Skewered hub dropouts flex more because material is missing to allow the axle to rest in the dropout.
    A thru axle dropout is a complete circle, so there is more surface area keeping the hub from trying to twist out of the dropouts.
    Bottom line is smaller axles flex more so what would you rather have?
    [img]http://brimages.bikeboardmedia.netdn.../02/142x12.jpg[/img]

    You have to read MTB forums to really appreciate the advantage of thru axles.
    Regular/recreational MTB riders can immediately feel the more precise steering and swear to never go back to skewers.
    I guess its because they are riding suspension forks which probably flex more.

    So a thru axle is not needed in road but I still want it.
    I just want maximum technology in my future road bike, even if I can't feel it.
    Just like some people like paint schemes, I like overbuilt engineering.
    As a future consumer I hope the big manufacturers introduce this into the road mainstream, at least as an option for guys like me.
    I am doing research so I can buy a new bike for road riding.
    Although I want an endurance road bike and its geometry, right now it seems a cyclocross bike has the features I want most (discs, thru axles, rack mounts, BB30, tapered integrated steerer, wide tires, fender option).

    I agree, in my research it seems as though road bikes are becoming more MTB-like with 135mm rear hubs (blame 11 speed cassettes and discs) and relaxed geometry.
    I like the idea of universal hubs for both road and mountain since it should give us more options.

    You don't seem to know the difference between an axle and a skewer, so I'm not sure why your expertise should hold weight.

  12. #12
    Tour De French Fries Elduderino2412's Avatar
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    On a roadie you won't notice a difference in stiffness between a QR and thru axle.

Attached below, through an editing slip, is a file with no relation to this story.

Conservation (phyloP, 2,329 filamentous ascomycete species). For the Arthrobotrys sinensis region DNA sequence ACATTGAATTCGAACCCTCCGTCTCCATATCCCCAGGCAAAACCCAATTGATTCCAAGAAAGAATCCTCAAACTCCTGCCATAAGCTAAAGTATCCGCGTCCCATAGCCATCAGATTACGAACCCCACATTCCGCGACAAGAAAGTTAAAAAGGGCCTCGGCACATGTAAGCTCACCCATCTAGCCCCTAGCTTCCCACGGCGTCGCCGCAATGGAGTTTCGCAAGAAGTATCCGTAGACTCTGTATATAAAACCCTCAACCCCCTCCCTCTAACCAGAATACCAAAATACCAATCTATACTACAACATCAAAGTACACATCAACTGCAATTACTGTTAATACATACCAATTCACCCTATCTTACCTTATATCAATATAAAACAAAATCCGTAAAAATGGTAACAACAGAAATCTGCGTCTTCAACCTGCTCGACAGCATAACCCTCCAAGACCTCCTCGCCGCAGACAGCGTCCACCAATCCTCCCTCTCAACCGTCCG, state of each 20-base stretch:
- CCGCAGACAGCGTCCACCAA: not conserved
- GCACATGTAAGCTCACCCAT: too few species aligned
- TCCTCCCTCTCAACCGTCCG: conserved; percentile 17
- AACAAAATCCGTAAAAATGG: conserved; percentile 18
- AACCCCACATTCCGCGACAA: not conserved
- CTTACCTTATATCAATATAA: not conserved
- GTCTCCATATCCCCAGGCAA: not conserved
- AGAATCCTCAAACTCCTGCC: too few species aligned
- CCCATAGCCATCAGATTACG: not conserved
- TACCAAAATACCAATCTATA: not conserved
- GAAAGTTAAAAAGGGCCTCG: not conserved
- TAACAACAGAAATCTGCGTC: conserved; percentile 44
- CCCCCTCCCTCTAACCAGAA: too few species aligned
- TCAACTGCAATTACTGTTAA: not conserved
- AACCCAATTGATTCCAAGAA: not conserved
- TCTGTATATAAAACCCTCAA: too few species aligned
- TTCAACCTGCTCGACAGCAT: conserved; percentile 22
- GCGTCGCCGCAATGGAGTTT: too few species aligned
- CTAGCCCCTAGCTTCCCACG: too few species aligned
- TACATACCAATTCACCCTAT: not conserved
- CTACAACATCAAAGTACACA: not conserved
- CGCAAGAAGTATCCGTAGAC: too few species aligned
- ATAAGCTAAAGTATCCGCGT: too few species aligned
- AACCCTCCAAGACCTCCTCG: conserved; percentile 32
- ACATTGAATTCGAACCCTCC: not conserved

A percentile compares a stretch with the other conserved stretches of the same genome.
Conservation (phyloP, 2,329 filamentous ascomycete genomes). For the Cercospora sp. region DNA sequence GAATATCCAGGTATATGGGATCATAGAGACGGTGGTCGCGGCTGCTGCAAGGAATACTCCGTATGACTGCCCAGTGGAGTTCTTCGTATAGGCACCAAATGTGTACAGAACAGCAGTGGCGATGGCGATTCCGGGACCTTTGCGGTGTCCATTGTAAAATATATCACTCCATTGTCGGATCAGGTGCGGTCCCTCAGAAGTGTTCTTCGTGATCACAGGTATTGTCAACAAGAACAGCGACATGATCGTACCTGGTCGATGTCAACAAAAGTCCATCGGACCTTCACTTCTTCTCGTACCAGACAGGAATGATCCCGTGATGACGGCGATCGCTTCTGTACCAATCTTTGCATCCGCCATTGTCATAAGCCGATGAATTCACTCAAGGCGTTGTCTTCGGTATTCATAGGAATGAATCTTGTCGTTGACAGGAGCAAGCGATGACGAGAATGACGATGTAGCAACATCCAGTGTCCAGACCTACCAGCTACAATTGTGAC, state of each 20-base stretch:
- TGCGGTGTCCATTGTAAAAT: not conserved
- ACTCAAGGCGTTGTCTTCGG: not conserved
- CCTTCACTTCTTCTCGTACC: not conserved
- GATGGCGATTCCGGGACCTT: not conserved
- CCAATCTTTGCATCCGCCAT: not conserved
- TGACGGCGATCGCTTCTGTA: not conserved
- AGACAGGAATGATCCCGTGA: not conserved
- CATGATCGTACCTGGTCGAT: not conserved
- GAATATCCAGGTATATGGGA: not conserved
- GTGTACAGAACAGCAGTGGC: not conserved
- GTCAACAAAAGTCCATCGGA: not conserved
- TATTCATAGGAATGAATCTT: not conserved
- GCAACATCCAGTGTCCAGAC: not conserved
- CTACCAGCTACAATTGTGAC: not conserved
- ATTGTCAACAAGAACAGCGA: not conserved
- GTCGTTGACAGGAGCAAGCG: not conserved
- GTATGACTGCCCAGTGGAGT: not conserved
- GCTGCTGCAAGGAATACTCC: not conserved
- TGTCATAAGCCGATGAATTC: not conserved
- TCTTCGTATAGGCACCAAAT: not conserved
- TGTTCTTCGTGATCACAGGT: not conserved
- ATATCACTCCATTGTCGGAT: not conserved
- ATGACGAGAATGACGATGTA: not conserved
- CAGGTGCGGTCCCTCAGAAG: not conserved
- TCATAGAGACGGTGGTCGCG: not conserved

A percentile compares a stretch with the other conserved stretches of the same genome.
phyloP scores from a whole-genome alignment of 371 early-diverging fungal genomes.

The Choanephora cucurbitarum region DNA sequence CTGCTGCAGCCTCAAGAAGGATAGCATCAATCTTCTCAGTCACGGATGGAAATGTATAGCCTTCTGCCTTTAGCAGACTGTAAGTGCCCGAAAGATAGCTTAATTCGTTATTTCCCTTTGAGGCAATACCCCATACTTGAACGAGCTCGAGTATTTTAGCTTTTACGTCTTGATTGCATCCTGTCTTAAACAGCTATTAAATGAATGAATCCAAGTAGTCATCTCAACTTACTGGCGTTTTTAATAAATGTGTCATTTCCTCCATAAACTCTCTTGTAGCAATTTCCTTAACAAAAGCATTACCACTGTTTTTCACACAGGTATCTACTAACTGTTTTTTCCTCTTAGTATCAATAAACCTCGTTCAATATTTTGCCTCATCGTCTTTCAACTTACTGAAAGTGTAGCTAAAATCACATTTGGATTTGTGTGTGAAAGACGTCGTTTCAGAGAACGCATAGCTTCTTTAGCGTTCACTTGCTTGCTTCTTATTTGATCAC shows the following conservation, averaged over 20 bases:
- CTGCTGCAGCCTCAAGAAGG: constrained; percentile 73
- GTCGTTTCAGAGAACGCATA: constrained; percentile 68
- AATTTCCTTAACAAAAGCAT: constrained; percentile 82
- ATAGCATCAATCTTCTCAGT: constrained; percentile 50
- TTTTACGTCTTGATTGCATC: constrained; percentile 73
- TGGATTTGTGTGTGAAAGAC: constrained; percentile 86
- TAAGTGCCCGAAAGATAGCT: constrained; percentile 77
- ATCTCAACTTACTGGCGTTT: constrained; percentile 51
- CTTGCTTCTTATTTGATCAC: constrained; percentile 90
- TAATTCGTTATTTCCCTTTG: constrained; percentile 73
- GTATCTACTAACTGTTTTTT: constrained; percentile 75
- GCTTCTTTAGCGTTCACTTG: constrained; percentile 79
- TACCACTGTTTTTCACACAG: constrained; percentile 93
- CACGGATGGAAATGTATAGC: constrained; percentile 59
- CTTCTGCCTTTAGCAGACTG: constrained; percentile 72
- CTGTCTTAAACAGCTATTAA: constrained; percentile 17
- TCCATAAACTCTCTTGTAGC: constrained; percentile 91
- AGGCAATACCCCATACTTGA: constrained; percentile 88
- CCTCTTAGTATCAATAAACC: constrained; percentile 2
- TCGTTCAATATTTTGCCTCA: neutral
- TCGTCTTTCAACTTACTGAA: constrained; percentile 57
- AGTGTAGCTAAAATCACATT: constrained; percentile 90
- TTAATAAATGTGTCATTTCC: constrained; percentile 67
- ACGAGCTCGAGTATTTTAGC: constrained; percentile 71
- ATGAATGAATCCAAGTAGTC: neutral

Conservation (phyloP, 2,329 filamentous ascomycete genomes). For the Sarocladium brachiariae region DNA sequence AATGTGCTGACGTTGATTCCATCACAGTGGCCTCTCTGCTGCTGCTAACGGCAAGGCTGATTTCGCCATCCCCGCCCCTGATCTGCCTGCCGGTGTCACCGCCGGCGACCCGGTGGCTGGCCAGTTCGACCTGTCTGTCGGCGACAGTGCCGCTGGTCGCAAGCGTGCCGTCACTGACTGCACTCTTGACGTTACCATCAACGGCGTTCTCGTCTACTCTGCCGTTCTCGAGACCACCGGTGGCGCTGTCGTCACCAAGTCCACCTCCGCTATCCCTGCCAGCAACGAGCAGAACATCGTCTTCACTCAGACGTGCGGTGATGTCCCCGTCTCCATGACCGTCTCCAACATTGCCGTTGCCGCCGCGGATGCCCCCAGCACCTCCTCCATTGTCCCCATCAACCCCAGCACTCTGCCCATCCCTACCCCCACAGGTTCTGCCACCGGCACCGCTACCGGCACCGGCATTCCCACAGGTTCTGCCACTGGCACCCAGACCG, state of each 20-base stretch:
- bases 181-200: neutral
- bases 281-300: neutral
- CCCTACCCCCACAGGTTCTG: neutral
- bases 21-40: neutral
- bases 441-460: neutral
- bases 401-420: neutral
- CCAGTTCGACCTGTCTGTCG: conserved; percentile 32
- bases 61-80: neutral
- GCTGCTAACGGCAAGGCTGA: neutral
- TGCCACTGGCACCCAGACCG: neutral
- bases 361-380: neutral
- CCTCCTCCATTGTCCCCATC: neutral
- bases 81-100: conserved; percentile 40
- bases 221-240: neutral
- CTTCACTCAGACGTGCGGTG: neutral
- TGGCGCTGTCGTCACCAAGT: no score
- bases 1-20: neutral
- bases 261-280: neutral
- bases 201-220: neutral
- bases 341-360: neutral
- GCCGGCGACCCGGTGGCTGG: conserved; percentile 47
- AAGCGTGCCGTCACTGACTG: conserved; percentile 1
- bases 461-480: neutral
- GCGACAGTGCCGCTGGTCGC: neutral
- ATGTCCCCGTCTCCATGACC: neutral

13. #13
    Packfodding 3 caloso's Avatar
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    "Tighten steering"????
    Cyclists of the world, unite! You have nothing to lube but your chains!

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    Quote Originally Posted by Looigi View Post
    The wheel axle, not the skewer, is what provides the bending strength and alignment with the dropouts. The skewer only provides the tension holding the dropouts to the axle. It could do the job just as well if it made of cable or chain. Through-axles are most beneficial for suspension front ends helping the bridge to keep the legs from moving independently. On a road bike fork, that can't happen.
    This is one reason why it's just not going to matter on a road bike.
    -------

    Some sort of pithy irrelevant one-liner should go here.

  15. #15
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    I never said I was an expert.
    I posted because I wanted to hear other peoples' opinions, and preferably not insults.
    Like I said, I'm just researching stuff and thought if it makes a MTB better, why couldn't it make a road bike better?
    Also that Giant cyclocross is not suspended, so why would they bother making this setup?
    I've now come to learn modern road hubs have 15-17mm axles so that is a good thing.
    My 1980s, old school road bike has 9-10mm skewered axles so I thought they all did still.

    Of course I know the difference between a skewer and axle.
    If you look into a mounted dropout, isn't there a tiny gap between the end of a skewered axle and the skewer's flange surface?
    I could be wrong, but wouldn't there be some flex there in the skewer since there is no axle or dropout surrounding that bit of skewer?